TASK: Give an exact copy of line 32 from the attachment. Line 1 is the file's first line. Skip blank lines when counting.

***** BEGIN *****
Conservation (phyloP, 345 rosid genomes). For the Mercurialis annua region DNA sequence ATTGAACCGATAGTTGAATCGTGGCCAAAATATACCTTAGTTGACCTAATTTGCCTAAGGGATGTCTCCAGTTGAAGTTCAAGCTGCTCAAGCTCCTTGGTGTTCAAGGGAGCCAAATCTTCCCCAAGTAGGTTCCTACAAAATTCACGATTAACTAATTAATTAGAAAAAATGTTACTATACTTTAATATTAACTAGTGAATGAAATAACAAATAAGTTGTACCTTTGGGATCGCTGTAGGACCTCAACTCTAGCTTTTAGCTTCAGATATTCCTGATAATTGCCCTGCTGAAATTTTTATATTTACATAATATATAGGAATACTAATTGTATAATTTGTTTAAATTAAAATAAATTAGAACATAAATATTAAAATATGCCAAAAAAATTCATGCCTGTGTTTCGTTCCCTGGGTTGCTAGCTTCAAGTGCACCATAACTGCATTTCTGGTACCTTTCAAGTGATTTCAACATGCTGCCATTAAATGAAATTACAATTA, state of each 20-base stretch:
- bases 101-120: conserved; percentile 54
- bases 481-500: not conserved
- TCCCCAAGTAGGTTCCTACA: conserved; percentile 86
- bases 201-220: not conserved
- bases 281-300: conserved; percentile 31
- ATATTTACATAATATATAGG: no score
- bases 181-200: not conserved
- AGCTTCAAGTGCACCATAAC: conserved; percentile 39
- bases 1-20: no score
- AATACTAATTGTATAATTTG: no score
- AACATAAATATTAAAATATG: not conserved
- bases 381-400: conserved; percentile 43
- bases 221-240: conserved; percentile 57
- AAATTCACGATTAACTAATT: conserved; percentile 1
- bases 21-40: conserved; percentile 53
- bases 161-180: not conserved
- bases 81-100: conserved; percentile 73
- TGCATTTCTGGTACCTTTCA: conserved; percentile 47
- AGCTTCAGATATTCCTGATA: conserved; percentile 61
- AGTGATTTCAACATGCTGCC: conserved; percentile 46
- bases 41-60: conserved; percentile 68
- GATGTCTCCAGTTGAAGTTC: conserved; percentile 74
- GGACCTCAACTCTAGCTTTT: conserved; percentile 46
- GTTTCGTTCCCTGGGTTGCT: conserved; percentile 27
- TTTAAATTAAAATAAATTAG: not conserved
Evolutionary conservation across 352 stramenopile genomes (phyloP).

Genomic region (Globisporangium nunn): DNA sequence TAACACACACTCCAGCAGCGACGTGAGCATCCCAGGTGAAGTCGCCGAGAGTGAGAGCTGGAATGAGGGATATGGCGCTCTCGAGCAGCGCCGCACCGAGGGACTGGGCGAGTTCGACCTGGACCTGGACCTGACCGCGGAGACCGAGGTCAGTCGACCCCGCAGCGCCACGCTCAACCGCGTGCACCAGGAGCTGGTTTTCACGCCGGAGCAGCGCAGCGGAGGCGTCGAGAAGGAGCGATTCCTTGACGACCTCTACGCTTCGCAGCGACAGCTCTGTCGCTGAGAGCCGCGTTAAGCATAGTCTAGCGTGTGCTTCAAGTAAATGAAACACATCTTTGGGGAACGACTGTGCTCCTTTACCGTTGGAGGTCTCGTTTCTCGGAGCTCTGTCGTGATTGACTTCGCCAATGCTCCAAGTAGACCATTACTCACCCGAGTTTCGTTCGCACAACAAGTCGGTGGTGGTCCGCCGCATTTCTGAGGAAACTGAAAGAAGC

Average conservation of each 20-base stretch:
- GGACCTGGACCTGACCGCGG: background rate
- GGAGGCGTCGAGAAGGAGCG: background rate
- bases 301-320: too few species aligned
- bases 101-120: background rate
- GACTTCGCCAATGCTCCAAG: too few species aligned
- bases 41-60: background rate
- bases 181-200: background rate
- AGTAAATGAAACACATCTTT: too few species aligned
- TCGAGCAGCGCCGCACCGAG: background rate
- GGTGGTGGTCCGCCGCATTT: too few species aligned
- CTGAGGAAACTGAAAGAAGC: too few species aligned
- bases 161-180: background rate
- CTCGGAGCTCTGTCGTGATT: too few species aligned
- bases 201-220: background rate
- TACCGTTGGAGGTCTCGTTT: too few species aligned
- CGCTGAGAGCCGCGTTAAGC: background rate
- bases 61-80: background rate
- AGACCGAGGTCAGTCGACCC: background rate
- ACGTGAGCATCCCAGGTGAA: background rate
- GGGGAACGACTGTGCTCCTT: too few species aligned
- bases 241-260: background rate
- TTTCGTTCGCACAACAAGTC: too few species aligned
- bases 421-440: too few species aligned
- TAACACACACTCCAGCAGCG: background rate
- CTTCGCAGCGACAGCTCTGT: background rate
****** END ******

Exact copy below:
- bases 301-320: too few species aligned